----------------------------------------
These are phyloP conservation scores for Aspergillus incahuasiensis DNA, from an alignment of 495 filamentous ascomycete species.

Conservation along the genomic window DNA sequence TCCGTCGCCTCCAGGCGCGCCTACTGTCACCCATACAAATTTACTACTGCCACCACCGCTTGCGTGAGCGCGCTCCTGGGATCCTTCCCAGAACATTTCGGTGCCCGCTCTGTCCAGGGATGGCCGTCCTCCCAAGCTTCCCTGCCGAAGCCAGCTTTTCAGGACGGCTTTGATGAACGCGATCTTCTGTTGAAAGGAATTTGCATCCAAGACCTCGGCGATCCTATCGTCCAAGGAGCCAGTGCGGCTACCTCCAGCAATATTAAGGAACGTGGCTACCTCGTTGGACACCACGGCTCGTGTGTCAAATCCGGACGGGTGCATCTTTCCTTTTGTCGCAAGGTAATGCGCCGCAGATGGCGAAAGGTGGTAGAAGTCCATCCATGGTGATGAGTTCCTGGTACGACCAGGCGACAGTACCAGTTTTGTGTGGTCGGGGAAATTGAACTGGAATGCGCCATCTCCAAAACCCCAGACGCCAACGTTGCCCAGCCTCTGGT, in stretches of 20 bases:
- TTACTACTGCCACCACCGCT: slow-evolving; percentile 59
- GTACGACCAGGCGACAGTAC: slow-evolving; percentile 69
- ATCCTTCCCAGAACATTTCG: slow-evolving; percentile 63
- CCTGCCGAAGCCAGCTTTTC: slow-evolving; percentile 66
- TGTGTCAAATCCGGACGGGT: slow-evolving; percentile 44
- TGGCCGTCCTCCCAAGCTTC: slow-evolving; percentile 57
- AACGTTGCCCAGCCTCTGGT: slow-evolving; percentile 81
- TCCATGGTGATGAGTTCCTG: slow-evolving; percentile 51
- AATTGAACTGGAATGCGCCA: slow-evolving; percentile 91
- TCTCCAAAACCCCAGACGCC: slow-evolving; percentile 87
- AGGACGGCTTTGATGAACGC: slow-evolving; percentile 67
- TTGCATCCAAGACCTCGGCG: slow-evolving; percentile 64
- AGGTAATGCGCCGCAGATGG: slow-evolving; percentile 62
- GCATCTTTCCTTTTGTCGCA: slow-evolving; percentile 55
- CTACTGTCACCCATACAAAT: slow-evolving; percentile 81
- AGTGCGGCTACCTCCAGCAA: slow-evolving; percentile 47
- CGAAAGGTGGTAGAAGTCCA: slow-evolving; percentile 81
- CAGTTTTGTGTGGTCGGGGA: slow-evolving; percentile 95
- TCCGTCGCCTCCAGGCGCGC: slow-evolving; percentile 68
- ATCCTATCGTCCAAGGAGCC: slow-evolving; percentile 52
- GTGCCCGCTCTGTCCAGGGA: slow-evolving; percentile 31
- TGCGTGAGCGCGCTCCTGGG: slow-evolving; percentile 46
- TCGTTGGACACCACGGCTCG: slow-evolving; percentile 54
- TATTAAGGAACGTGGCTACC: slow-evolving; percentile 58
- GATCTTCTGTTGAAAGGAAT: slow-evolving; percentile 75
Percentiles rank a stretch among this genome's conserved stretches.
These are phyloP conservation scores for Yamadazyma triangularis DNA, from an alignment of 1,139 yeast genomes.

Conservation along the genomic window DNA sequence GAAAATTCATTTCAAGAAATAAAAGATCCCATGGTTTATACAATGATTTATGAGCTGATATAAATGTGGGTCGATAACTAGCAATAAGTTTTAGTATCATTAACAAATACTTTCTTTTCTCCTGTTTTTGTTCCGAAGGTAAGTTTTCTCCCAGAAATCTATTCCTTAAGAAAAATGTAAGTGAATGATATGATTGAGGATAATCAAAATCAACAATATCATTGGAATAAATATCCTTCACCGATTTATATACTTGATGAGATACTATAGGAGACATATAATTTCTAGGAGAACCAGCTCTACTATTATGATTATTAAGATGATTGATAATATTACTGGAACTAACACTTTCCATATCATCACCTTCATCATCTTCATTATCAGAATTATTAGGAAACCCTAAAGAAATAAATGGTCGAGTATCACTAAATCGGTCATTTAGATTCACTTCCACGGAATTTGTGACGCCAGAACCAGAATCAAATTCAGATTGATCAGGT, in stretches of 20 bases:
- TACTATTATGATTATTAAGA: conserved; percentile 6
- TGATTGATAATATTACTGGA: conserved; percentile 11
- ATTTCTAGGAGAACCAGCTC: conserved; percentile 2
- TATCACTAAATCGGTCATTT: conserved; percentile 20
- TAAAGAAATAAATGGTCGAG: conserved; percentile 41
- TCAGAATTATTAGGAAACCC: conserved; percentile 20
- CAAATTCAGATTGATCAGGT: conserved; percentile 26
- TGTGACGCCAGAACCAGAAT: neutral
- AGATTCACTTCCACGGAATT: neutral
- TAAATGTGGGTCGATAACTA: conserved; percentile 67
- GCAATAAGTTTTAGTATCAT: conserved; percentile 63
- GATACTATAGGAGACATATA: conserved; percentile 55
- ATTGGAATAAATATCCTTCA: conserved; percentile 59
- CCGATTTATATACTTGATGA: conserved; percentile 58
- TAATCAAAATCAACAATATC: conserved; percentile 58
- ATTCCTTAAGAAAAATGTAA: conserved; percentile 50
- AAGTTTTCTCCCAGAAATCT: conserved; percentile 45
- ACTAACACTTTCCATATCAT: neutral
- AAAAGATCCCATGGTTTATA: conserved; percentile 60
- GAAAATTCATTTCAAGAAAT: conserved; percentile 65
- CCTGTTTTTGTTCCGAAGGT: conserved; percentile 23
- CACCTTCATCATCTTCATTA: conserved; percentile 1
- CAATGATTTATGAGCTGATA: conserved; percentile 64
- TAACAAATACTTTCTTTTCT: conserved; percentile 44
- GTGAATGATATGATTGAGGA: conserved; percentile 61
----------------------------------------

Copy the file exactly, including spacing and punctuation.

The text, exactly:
These are phyloP conservation scores for Aspergillus incahuasiensis DNA, from an alignment of 495 filamentous ascomycete species.

Conservation along the genomic window DNA sequence TCCGTCGCCTCCAGGCGCGCCTACTGTCACCCATACAAATTTACTACTGCCACCACCGCTTGCGTGAGCGCGCTCCTGGGATCCTTCCCAGAACATTTCGGTGCCCGCTCTGTCCAGGGATGGCCGTCCTCCCAAGCTTCCCTGCCGAAGCCAGCTTTTCAGGACGGCTTTGATGAACGCGATCTTCTGTTGAAAGGAATTTGCATCCAAGACCTCGGCGATCCTATCGTCCAAGGAGCCAGTGCGGCTACCTCCAGCAATATTAAGGAACGTGGCTACCTCGTTGGACACCACGGCTCGTGTGTCAAATCCGGACGGGTGCATCTTTCCTTTTGTCGCAAGGTAATGCGCCGCAGATGGCGAAAGGTGGTAGAAGTCCATCCATGGTGATGAGTTCCTGGTACGACCAGGCGACAGTACCAGTTTTGTGTGGTCGGGGAAATTGAACTGGAATGCGCCATCTCCAAAACCCCAGACGCCAACGTTGCCCAGCCTCTGGT, in stretches of 20 bases:
- TTACTACTGCCACCACCGCT: slow-evolving; percentile 59
- GTACGACCAGGCGACAGTAC: slow-evolving; percentile 69
- ATCCTTCCCAGAACATTTCG: slow-evolving; percentile 63
- CCTGCCGAAGCCAGCTTTTC: slow-evolving; percentile 66
- TGTGTCAAATCCGGACGGGT: slow-evolving; percentile 44
- TGGCCGTCCTCCCAAGCTTC: slow-evolving; percentile 57
- AACGTTGCCCAGCCTCTGGT: slow-evolving; percentile 81
- TCCATGGTGATGAGTTCCTG: slow-evolving; percentile 51
- AATTGAACTGGAATGCGCCA: slow-evolving; percentile 91
- TCTCCAAAACCCCAGACGCC: slow-evolving; percentile 87
- AGGACGGCTTTGATGAACGC: slow-evolving; percentile 67
- TTGCATCCAAGACCTCGGCG: slow-evolving; percentile 64
- AGGTAATGCGCCGCAGATGG: slow-evolving; percentile 62
- GCATCTTTCCTTTTGTCGCA: slow-evolving; percentile 55
- CTACTGTCACCCATACAAAT: slow-evolving; percentile 81
- AGTGCGGCTACCTCCAGCAA: slow-evolving; percentile 47
- CGAAAGGTGGTAGAAGTCCA: slow-evolving; percentile 81
- CAGTTTTGTGTGGTCGGGGA: slow-evolving; percentile 95
- TCCGTCGCCTCCAGGCGCGC: slow-evolving; percentile 68
- ATCCTATCGTCCAAGGAGCC: slow-evolving; percentile 52
- GTGCCCGCTCTGTCCAGGGA: slow-evolving; percentile 31
- TGCGTGAGCGCGCTCCTGGG: slow-evolving; percentile 46
- TCGTTGGACACCACGGCTCG: slow-evolving; percentile 54
- TATTAAGGAACGTGGCTACC: slow-evolving; percentile 58
- GATCTTCTGTTGAAAGGAAT: slow-evolving; percentile 75
Percentiles rank a stretch among this genome's conserved stretches.
These are phyloP conservation scores for Yamadazyma triangularis DNA, from an alignment of 1,139 yeast genomes.

Conservation along the genomic window DNA sequence GAAAATTCATTTCAAGAAATAAAAGATCCCATGGTTTATACAATGATTTATGAGCTGATATAAATGTGGGTCGATAACTAGCAATAAGTTTTAGTATCATTAACAAATACTTTCTTTTCTCCTGTTTTTGTTCCGAAGGTAAGTTTTCTCCCAGAAATCTATTCCTTAAGAAAAATGTAAGTGAATGATATGATTGAGGATAATCAAAATCAACAATATCATTGGAATAAATATCCTTCACCGATTTATATACTTGATGAGATACTATAGGAGACATATAATTTCTAGGAGAACCAGCTCTACTATTATGATTATTAAGATGATTGATAATATTACTGGAACTAACACTTTCCATATCATCACCTTCATCATCTTCATTATCAGAATTATTAGGAAACCCTAAAGAAATAAATGGTCGAGTATCACTAAATCGGTCATTTAGATTCACTTCCACGGAATTTGTGACGCCAGAACCAGAATCAAATTCAGATTGATCAGGT, in stretches of 20 bases:
- TACTATTATGATTATTAAGA: conserved; percentile 6
- TGATTGATAATATTACTGGA: conserved; percentile 11
- ATTTCTAGGAGAACCAGCTC: conserved; percentile 2
- TATCACTAAATCGGTCATTT: conserved; percentile 20
- TAAAGAAATAAATGGTCGAG: conserved; percentile 41
- TCAGAATTATTAGGAAACCC: conserved; percentile 20
- CAAATTCAGATTGATCAGGT: conserved; percentile 26
- TGTGACGCCAGAACCAGAAT: neutral
- AGATTCACTTCCACGGAATT: neutral
- TAAATGTGGGTCGATAACTA: conserved; percentile 67
- GCAATAAGTTTTAGTATCAT: conserved; percentile 63
- GATACTATAGGAGACATATA: conserved; percentile 55
- ATTGGAATAAATATCCTTCA: conserved; percentile 59
- CCGATTTATATACTTGATGA: conserved; percentile 58
- TAATCAAAATCAACAATATC: conserved; percentile 58
- ATTCCTTAAGAAAAATGTAA: conserved; percentile 50
- AAGTTTTCTCCCAGAAATCT: conserved; percentile 45
- ACTAACACTTTCCATATCAT: neutral
- AAAAGATCCCATGGTTTATA: conserved; percentile 60
- GAAAATTCATTTCAAGAAAT: conserved; percentile 65
- CCTGTTTTTGTTCCGAAGGT: conserved; percentile 23
- CACCTTCATCATCTTCATTA: conserved; percentile 1
- CAATGATTTATGAGCTGATA: conserved; percentile 64
- TAACAAATACTTTCTTTTCT: conserved; percentile 44
- GTGAATGATATGATTGAGGA: conserved; percentile 61